News items Funding from National Growth Fund for two projects

18 March 2024

Two projects involving Radboud university medical center receive grants from the National Growth Fund. The Dutch government has awarded €200 million to the Holomicrobiome Institute, which will conduct research on "microbiomes" and economically interesting applications thereof. In addition, the new Center for Non-Performed Biomedical Translational Research will receive €125 million for research on the transition to laboratory animal-free research.

Center for Non-Performed Biomedical Translational Research

The National Growth Fund is earmarking €125 million for a new Center for Non-Performed Biomedical Translational Research to accelerate the transition to non-animal research over the next decade. This can lead to safer, more effective and better treatments with less animal suffering. The Center for Non-Performed Biomedical Translational Research (CPBT), led by Utrecht University, will receive €124.5 million, of which €69.5 million is conditional.

Radboudumc is one of the participating partners. Nael Nadif Kasri, professor of Medical Neurosciences for Neurodevelopmental disorders, is contributing to the development of advanced functional measurements of brains on a chip. His research group uses neurons and muscles derived from stem cells grown on an electric chip. This allows them to improve measurements that can be used for disease modeling and drug screening.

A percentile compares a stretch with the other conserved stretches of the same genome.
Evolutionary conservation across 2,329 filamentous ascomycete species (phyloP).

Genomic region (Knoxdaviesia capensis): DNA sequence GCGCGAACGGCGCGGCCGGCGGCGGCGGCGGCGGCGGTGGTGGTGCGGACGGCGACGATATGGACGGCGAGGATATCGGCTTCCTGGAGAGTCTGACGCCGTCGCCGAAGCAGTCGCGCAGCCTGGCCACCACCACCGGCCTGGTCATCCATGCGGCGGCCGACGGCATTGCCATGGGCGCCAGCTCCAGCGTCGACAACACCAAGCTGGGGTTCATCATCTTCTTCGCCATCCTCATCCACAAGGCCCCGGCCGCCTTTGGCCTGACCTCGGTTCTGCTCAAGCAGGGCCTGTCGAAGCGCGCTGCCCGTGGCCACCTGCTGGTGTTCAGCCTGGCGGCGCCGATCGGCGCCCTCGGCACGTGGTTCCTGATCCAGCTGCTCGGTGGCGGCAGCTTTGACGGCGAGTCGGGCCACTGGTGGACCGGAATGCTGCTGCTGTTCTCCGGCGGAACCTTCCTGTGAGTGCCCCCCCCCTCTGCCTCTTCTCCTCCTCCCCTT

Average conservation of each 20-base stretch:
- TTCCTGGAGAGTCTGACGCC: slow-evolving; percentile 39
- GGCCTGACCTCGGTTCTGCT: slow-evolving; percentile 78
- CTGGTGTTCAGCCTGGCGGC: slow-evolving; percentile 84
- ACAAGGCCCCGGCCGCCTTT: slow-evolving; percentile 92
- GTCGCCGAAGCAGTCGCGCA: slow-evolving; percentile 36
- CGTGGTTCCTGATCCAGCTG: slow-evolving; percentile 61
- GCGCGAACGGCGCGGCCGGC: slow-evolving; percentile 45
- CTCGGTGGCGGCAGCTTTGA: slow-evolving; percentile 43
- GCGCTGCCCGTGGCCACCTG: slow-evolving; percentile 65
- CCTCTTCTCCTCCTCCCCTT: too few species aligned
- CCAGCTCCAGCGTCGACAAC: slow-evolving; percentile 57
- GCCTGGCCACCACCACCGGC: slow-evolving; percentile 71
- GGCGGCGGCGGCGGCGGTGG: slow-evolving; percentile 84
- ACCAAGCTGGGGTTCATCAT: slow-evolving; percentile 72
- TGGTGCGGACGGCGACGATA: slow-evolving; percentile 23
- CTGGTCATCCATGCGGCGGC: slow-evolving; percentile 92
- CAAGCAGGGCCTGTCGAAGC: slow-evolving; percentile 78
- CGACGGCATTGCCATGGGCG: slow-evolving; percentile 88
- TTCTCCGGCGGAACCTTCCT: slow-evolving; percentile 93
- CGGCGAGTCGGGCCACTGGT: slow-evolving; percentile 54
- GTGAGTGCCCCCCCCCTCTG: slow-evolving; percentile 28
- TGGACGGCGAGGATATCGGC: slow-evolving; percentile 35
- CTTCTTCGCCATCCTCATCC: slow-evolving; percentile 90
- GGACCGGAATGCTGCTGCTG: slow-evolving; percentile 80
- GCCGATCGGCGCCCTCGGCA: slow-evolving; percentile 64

Holomicrobiome Institute

The government of the Netherlands has allocated €200 million from the country’s National Growth Fund for a public-private consortium that will conduct research into ‘microbiomes’ and economically interesting applications thereof. The funds, which will add to €150 million that the dozens of consortium members and partners themselves contribute, will support the activities of the Holomicrobiome Institute over the next ten years.

Thanks to the new Institute, the Netherlands will be able to strengthen its international leading position in the field of knowledge about ‘microbiomes’ — communities of micro-organisms such as bacteria, fungi and viruses that are essential for the health of people, animals, plants and the environment. That knowledge will yield many applications. These will not only contribute to sustainable earning capacity of the Dutch economy, but also to health, sustainability and circularity in the Netherlands. The University of Amsterdam is in the lead of this project, in which Radboudumc also is involved.

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Pauline Dekhuijzen

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